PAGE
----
import { pipe } from 'fp-ts/lib/function';
import * as E from 'fp-ts/lib/Either';
import * as D from 'io-ts/lib/Decoder';

const decodeTodos = (input: string) =>
D.parse(input, todoListRT.decode),
E.getOrElse(() => [])

Using the decodeTodos function, we can easily decode a JSON string into an array of to-do list items, with error handling built in.

This is a basic example, but io-ts comes with utilities that allow the creation of more complex runtime types!

Let's now see a real-world example, creating a common runtime type to encode/decode the response payload from a to-do CRUD api.

Using the Todo runtime type with APIs

Now that we have created the todoRT runtime type, let's explore how we can use it in a more complex example. We will now see how to encode the response payload of a GET request in the backend using the todoRT runtime type and how to decode the response in the client.

Let's say we have a server endpoint that returns a list of todos in the following format:

interface Todo {
id: number;
title: string;
description: string;
completed: boolean;
createdAt: string;
updatedAt: string;

type TodoList = Todo[];

As we saw before, we can derivate the Typescript type from the runtime type definition, so we won't need to create manually the type defined above.

In the backend, we can use the todoRT runtime type to validate the response payload before sending it back to the client:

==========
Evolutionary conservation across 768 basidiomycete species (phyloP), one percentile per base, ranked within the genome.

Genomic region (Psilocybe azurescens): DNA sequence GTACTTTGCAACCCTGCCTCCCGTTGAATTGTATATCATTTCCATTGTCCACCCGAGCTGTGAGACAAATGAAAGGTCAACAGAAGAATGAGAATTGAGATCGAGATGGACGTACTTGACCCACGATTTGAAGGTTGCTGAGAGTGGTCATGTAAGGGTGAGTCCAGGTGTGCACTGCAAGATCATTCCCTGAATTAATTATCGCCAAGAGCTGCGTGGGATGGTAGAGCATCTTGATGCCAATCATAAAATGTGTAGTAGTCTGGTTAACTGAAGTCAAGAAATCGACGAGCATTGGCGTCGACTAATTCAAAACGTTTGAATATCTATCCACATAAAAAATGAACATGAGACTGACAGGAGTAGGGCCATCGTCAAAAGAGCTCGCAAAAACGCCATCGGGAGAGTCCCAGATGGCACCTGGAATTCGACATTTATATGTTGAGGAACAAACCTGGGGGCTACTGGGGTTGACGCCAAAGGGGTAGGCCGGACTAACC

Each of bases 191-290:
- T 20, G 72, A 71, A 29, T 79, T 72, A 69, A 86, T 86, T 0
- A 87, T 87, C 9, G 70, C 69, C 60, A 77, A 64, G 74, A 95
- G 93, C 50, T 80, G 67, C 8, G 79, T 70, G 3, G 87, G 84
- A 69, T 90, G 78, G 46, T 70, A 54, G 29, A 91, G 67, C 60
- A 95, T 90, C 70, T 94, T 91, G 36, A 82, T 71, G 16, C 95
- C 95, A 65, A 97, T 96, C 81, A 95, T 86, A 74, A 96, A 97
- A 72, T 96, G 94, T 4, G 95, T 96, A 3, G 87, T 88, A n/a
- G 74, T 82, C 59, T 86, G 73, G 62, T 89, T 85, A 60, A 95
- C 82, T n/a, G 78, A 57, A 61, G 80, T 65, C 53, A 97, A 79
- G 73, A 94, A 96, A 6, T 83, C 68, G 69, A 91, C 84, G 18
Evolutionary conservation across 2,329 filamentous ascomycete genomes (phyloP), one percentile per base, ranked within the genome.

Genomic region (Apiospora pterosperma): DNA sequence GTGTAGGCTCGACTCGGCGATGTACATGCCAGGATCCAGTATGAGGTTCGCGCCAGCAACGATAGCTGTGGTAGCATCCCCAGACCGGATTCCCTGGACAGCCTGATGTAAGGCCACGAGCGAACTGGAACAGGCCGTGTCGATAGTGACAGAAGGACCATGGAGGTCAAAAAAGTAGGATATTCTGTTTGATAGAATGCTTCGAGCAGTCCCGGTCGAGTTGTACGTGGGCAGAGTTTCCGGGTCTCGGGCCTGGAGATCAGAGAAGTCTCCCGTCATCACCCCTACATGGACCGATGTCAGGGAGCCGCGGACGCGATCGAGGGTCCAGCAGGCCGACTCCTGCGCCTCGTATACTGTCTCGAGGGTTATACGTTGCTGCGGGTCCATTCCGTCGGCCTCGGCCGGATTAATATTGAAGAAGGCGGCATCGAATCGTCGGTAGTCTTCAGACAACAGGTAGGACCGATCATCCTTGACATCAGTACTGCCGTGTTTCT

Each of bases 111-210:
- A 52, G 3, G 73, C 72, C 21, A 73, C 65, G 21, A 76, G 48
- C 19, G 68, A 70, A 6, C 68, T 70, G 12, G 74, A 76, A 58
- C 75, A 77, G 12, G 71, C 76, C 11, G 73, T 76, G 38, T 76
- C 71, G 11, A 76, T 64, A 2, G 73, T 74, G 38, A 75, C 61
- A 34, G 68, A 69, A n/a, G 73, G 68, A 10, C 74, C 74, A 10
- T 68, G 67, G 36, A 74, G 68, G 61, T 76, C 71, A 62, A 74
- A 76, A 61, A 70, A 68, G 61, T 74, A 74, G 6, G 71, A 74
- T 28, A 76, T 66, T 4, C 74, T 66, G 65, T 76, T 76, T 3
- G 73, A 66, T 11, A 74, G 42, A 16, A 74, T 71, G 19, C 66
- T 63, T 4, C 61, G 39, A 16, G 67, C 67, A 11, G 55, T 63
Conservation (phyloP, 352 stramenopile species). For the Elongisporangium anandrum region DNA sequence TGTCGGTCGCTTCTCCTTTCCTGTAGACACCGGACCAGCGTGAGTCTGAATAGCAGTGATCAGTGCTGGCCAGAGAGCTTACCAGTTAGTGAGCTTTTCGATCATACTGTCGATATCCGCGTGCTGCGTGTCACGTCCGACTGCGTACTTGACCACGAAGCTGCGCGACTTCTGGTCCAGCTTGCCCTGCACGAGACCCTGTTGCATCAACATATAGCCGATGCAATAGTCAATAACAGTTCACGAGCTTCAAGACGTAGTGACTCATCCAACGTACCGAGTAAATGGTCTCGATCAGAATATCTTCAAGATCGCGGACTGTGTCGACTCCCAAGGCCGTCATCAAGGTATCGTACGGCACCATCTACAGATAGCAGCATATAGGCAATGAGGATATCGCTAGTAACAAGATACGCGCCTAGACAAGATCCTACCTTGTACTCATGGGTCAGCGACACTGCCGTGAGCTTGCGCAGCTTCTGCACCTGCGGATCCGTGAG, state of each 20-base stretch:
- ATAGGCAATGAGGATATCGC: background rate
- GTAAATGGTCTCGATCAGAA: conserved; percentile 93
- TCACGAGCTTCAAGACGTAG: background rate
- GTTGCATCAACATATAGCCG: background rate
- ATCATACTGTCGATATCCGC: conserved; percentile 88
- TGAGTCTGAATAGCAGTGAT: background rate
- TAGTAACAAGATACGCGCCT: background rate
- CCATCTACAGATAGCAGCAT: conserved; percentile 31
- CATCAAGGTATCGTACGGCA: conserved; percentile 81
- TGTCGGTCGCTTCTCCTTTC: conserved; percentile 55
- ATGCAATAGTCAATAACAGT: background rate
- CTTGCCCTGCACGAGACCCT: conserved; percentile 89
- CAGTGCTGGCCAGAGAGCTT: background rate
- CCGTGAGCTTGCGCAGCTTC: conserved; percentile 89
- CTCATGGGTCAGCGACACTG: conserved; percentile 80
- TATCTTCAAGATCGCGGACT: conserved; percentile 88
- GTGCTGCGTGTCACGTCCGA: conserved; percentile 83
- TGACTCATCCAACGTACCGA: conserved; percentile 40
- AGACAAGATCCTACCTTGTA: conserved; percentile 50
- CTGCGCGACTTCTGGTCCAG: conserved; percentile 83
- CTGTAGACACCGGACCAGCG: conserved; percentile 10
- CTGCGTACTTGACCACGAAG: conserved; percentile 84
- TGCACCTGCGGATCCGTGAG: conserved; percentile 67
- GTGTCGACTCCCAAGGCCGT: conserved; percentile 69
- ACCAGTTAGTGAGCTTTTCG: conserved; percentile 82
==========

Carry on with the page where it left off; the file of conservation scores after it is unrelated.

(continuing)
import * as t from 'io-ts';
import { isLeft } from 'fp-ts/Either';

const todoRT = t.type({
id: t.number,
title: t.string,
description: t.string,
completed: t.boolean,
createdAt: t.string,
updatedAt: t.string

const todoListRT = t.array(todoRT);

type TodoList = rt.TypeOf<typeof todoListRT>;

router.get('/api/todos', (req: Request, res: Response) => {
// Fetch todos from the database
const todos: TodoList = fetchTodosFromDb();

// Validate the todos using the runtime type
const result = todoListRT.decode(todos);

if (isLeft(result)) {
// Handle validation error
res.status(500).send({ message: 'Invalid todo payload' });

// Return the validated todos

In the client, we can use the todoListRT runtime type to decode the response payload before using it in our application:

async function getTodos() {
const response = await fetch('/api/todos');
const todos: TodoList = await response.json();

// Validate the response using the runtime type
const result = todoListRT.decode(todos);

if (isLeft(result)) {
// Handle validation error
throw new Error('Invalid todo payload');

return result.right;

We first fetch the response from the server and then use the todoListRT runtime type to decode the response payload. If the payload is invalid, we throw an error. Otherwise, we return the validated todos.

Using runtime types in this way can add some overhead to your application, but it's worth it as it can also provide better type safety and validation for your application's data.


I honestly believe we should always take care of validating our input/output after data transitions, and io-ts so far have been a great DX for me, I would recommend any colleague out there to give it a try on a side project or on a complex platform to see the benefits and structure it brings to the project!